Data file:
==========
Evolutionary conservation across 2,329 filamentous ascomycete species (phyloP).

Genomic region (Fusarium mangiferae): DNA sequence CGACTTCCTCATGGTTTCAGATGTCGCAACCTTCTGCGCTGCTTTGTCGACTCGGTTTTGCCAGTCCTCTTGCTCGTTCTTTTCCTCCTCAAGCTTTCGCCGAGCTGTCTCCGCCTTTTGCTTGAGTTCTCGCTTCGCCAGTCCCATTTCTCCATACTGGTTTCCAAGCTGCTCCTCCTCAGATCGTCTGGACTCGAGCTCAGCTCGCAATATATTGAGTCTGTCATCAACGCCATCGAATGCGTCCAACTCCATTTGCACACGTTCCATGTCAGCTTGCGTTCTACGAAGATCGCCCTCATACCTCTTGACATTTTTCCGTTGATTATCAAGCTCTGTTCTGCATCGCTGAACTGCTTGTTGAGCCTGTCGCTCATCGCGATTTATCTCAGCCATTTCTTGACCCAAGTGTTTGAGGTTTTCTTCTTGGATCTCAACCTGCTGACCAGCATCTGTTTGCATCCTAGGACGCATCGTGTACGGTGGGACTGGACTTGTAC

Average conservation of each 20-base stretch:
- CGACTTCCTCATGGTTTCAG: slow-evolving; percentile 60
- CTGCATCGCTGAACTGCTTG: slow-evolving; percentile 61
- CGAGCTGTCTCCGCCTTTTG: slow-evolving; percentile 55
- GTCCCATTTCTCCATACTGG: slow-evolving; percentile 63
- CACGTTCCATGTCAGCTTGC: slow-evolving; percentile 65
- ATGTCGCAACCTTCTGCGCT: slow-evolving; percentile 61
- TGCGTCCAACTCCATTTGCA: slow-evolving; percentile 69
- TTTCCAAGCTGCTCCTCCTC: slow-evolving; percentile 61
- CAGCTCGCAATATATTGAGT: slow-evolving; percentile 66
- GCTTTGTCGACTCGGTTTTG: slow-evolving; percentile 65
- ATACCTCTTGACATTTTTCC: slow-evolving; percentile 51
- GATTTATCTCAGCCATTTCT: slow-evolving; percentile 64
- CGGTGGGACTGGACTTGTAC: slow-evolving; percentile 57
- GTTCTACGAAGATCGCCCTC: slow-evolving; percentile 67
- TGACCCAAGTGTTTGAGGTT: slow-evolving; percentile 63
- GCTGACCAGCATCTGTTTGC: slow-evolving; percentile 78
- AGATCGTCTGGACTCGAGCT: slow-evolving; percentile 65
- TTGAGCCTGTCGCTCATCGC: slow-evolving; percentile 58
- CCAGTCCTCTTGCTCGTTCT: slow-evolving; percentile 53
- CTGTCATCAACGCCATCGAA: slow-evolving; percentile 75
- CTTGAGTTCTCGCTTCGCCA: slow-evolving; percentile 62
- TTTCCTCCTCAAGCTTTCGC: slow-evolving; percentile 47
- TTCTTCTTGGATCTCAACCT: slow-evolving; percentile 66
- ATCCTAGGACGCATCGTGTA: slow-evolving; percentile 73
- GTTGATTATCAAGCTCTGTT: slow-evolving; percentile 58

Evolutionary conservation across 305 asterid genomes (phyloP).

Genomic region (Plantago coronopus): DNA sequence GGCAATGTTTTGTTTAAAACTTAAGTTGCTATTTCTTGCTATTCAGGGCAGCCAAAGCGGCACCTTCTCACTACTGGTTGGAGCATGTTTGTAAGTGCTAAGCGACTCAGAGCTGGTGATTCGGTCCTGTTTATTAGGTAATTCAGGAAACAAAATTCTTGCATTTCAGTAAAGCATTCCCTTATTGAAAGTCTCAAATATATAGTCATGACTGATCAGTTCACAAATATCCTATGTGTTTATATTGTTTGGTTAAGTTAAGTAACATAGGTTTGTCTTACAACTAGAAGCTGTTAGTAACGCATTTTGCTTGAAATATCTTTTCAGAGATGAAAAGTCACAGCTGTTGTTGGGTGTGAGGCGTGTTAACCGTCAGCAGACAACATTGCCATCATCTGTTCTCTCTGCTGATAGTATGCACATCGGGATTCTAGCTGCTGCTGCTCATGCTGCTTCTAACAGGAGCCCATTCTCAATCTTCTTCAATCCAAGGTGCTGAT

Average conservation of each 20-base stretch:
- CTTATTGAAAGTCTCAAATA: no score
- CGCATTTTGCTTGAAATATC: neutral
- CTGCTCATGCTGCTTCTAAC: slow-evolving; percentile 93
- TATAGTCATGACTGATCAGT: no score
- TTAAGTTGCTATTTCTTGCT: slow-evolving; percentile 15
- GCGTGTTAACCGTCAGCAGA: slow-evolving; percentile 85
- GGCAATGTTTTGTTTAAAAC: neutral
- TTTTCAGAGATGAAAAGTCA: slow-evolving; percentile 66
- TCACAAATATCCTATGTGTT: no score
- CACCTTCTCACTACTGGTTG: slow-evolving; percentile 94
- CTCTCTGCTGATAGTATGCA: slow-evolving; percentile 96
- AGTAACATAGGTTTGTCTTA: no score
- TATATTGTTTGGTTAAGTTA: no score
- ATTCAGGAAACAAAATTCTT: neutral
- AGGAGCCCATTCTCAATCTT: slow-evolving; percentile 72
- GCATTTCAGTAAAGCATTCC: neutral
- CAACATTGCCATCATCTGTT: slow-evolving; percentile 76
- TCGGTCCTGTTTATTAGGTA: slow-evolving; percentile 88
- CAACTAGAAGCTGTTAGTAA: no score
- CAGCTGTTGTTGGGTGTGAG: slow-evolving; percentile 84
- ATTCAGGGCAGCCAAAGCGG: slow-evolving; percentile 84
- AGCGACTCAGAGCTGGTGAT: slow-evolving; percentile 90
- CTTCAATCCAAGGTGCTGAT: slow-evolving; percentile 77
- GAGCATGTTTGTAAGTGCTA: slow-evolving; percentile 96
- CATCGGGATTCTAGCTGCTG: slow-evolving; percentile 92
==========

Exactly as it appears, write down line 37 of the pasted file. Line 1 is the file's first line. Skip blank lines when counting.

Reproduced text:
- GCGTGTTAACCGTCAGCAGA: slow-evolving; percentile 85